There is no perfection in the earthly domain of football, but Rob Crowell is seeing something close to it with the Saint Louis offensive line.
Since the start of calendar year of 2020, arguably the most chaotic in history, the opportunities for three returning starters in the trenches continue to grow. Left tackle Kalan Ellis committed to Syracuse two weeks ago. Right guard Jonah Savaiinaea added to his offer list recently with Arizona State and Syracuse. Right tackle La‘akea Kapoi added to his list, also with Arizona State. Hawaii, UNLV and ‘Cuse are the common denominators for Savaiinaea and Kapoi, both entering their junior seasons.
“I think Kalan, John and La‘akea would all fit fine. They move well. They’ll be a great fit at any of the schools recruiting them,” said Crowell, who coaches the O-line with James Hall.
Crowell is a longtime assistant coach under the ultimate veteran, Ron Lee. Crowell, 43, works at Pearl Harbor Naval Shipyard. His passion is molding pass protectors who have a penchant for downhill destruction in the box. Saint Louis’ four-wide offense has always been explosive under Lee, the offensive coordinator who is now head coach. However, Lee is as apt to run the ball as he is to throw it, and the statistics bear this out. Particularly with a young defensive unit that lost a ton of Division I talent to graduation, the offense may be asked to do more ball control than usual.
“Seven Division I players on just one defense, but the thing about Saint Louis is the culture. Everybody’s so competitive and striving to be the best. The young guys will step up, but we’ll be young on defense, for sure,” Crowell said. “I don’t think it adds more pressure, but I told the line during Zoom meetings where we have the most amount of experience coming back. Our O-line has to be the leaders the way the front seven led last year. They kind of picked the team up. Now, it’s on the O-line.”
Saint Louis has a linchpin at left tackle.
“The Syracuse offensive line looks pretty athletic. Nowadays, that’s what college coaches are looking for. You can’t just be big anymore. They want them to be able to move. Kalan is definitely athletic,” Crowell said of the 6-foot-5, 350-pound basketball and football player. “It’s crazy how well he moves for his size.”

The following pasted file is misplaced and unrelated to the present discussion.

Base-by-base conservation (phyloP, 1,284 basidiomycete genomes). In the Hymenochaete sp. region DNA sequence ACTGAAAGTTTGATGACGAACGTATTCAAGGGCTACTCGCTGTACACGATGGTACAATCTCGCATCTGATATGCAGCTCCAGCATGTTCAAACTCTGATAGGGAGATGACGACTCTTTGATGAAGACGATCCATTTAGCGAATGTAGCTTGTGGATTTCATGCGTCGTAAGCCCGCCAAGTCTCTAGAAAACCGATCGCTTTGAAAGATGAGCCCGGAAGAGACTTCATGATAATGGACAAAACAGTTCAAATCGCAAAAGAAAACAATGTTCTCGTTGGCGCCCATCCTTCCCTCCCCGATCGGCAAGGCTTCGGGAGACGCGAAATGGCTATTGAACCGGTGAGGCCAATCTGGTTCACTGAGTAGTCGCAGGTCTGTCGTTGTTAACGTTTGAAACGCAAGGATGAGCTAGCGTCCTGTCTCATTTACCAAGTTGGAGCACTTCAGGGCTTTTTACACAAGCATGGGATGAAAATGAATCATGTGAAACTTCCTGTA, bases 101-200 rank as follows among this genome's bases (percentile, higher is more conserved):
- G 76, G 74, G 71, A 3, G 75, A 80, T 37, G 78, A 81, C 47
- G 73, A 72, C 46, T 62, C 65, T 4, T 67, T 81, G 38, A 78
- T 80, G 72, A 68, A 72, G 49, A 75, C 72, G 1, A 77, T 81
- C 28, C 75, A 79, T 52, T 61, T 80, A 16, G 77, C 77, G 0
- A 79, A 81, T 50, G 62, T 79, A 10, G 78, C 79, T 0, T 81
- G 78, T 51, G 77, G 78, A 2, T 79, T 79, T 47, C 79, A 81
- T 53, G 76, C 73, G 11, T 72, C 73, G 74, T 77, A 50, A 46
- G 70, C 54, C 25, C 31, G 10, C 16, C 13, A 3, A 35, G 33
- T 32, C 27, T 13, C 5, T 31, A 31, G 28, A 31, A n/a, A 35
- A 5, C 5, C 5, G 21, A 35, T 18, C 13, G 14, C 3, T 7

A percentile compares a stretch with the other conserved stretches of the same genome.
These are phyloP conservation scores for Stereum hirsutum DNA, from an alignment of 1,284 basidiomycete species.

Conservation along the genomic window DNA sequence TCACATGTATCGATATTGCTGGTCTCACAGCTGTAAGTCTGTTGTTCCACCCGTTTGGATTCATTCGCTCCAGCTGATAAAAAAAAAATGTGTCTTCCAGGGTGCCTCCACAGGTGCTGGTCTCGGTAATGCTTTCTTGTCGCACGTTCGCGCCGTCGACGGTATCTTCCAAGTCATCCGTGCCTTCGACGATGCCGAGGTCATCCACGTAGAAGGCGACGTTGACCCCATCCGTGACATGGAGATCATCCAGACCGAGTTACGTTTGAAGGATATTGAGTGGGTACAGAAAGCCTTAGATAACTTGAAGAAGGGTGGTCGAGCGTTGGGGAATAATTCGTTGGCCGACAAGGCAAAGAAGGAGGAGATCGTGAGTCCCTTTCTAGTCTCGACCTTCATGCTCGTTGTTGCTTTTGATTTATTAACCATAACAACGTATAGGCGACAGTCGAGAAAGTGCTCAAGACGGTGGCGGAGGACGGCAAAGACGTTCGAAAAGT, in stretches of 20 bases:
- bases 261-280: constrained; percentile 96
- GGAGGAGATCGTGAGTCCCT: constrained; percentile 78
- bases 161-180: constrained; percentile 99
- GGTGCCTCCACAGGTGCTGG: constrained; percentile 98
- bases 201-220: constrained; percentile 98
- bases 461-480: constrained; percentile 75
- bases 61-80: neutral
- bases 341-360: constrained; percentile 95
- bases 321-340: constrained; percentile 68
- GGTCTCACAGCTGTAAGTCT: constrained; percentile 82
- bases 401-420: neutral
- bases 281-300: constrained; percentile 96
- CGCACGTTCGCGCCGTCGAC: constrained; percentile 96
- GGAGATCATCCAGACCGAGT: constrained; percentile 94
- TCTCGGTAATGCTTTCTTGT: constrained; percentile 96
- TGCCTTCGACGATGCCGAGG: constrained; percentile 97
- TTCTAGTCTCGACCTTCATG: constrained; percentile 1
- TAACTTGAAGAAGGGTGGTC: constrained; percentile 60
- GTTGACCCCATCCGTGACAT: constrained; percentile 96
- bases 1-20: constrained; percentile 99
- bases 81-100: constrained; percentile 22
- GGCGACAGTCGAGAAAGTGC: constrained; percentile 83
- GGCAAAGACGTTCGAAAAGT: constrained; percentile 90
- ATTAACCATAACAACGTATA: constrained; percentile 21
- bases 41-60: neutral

At left guard, a job opportunity is available. With 17 on the O-line depth chart, Crowell expects a major battle for the spot.
“Some guys will compete for that spot, which will be great,” Crowell said.
That open LG spot has top contenders in Po‘okela Kahawai, RJ Sunia and Dacoda Brown, Crowell said.
“Now, that doesn’t mean that the other guys automatically just have their spot. They’re going to have to continue to work hard. That’s the great thing with this group. We have depth and they all work hard. They all compete and push each other to get better.”
The treasure trove of trench talent doesn’t end there.
“Some of our top reserve offensive linemen include Ka‘ena DeCambra, Malu Dupont, Kuhao Gaison, Kai Kamau‘u, Kaili Dancil-Evans, Alexander Litaea-Sniffen, Jake Punivai and Jacob Barona,” Crowell noted. “Our group will have a good amount of underclassmen. I think we’ll only have four seniors total. The core group got a lot of experience last season.”
Ethan Spencer was a backup center with some snaps at left guard in 2019.
“He will probably replace (recently graduated) Matagi Du Pont at center,” Crowell noted.
Savaiinaea, at 6 feet, 3.5 inches and 330 pounds, is just beginning to scratch the surface of his potential, he added.
“He’s young as far as playing ball. He’s got a lot of potential and a lot of growth ahead. The sky’s the limit for him. He just started lifting (weights) in January and he was already benching 365,” Crowell said.
Savaiinaea’s family doesn’t have a garage, so he did his weight training in the homes of friends.
“When the COVID thing hit, he was trying to find places to lift. He sent videos to myself and Coach Hall, and jeez, he was benching 365 as a sophomore. He could become one of the greatest to come out of Saint Louis if he keeps working like he’s been working in the classroom,” Crowell said.
Kapoi is 6-4 and 300 pounds now. He was 6-2 and 285 as a starter last year. He has a 3.5 grade-point average. Savaiinaea has a 3.7.